As you can expect, we haven't done any traveling yet this summer which has meant lots of training in Park City and at Soldier Hollow in Midway, UT. Our team hired (or re-hired?) a new jump coach, Chris Gilbertson, and he has been with us since the middle of July. Chris (aka Gilbo) was the US Nordic Combined jump coach in the era of Bill Demong, Johnny Spillane, Todd Lodwick, and the Fletcher brothers when they had a lot of success at the World Cup and Olympics, so Gilbo knows what it is like to taste victory and wants this era of athletes to be even better than our predecessors. So far, I have really liked Gilbo's coaching style and I think with the necessary work this summer and fall he can help us all jump at a much higher level next season. We've started making changes and I really like the direction that our whole team is moving in with a new coach.
On the cross country side of things, we've been able to train as a team together for most of our intensity sessions while still doing most of our easy workouts on our own to try and keep ourselves healthy and limit our exposure to the Rona. We've done a few time trials (TTs) down at Soldier Hollow and I was happy to see improvements between our first TT and the second. My teammate Taylor Fletcher, who is known for being one of the fastest skiers out there, is skiing insanely fast at the moment, which is motivating myself and my teammates to step up our game. It still is only August so even though I'm not feeling like I'm skiing at my top level now, I've still got a few months to improve before the winter season starts again.
And that's about it for now! Without travel or any major training camps, life has been pretty calm compared to a normal year of competitions and trips. But being in Park City for the summer definitely has its perks! We've spent a lot of time jumping at home, which gets a bit boring, but I'm still grateful that we're able to jump as much as we have been. And I've been able to do a lot of training in town roller skiing, running, and biking, which is always fun. I have avoided almost all public places and events this summer, which has allowed me to prioritize staying healthy and making sure that I can train without putting myself at risk. My biggest exposure to possible Rona has been going to work, but I view that as necessary because I still need to pay for this sport. I'd love to be a fully funded athlete with sponsors and organizations funding my training, but for now I need to work in order to compete, but hopefully that will change soon.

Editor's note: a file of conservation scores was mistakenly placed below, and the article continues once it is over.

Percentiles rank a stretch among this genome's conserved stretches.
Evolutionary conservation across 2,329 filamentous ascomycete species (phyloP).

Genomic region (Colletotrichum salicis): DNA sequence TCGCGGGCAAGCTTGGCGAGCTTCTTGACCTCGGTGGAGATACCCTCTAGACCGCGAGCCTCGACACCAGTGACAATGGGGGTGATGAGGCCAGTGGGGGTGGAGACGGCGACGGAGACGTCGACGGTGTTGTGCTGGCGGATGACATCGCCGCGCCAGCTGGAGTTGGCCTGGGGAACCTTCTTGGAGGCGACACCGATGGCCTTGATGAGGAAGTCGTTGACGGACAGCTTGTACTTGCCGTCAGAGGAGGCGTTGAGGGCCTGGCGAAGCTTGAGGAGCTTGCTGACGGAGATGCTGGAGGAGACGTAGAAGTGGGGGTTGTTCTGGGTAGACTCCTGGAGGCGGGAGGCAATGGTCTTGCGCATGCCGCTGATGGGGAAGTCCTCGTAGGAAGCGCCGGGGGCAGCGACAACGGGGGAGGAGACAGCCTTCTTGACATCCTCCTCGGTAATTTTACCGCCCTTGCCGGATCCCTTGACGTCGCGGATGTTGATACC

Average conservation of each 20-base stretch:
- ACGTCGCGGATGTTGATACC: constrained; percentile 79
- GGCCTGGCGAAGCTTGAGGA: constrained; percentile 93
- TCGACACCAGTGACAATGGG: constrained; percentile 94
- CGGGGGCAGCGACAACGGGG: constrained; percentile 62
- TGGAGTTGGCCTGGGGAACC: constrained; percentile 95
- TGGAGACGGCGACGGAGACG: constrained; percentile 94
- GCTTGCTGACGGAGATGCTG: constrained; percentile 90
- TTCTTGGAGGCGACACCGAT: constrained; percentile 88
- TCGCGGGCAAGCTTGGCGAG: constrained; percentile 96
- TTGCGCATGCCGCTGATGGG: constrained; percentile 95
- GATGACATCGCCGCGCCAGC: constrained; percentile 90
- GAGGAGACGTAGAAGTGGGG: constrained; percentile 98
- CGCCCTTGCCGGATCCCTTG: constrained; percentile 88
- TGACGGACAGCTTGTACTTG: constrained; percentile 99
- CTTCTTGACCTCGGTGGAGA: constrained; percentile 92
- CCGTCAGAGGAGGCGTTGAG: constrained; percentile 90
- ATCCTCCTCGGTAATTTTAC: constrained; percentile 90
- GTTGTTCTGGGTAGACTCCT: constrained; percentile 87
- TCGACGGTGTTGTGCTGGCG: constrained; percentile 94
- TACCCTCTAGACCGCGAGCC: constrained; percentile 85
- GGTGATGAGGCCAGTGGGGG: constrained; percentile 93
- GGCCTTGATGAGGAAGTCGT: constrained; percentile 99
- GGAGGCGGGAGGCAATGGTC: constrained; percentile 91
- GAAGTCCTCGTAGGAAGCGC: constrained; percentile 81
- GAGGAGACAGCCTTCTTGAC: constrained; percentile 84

Stay tuned for more updates!
Welp, every single thing about 2020 has been different than every other year, so it makes sense for the training year to be different as well. With all of the craziness happening in the world, starting with the coronavirus outbreak (and nightmarish handling of the disease by the US government), followed by the protests and riots against police brutality and systemic racism in the United States, my training has felt extremely insignificant compared to everything else happening in the world. I've been very limited in my social media presence because I feel that what I am doing doesn't need the same attention as the national and international crises that we are experiencing, so if you've been wondering what my spring has been like, this post is going to be my sparknotes summary of the last three and a half months.
Starting with the end of the season, my teammate Grant and I made it home from Europe the day after Trump banned all Europeans from entering the United States. We were in the middle of Russia (literally the middle) on Wednesday when we got news that Trump was barring all travel from Europe starting Friday. With no clarity on how the travel bans were going to impact us, we both thought that we were going to be stuck either in Russia or Central Europe until the travel ban ended. Luckily, we were able to fly home on Saturday and made it home without issues. I spent the mandatory 2 week post-travel quarantine at my dads house and watched lots of Netflix and did schoolwork.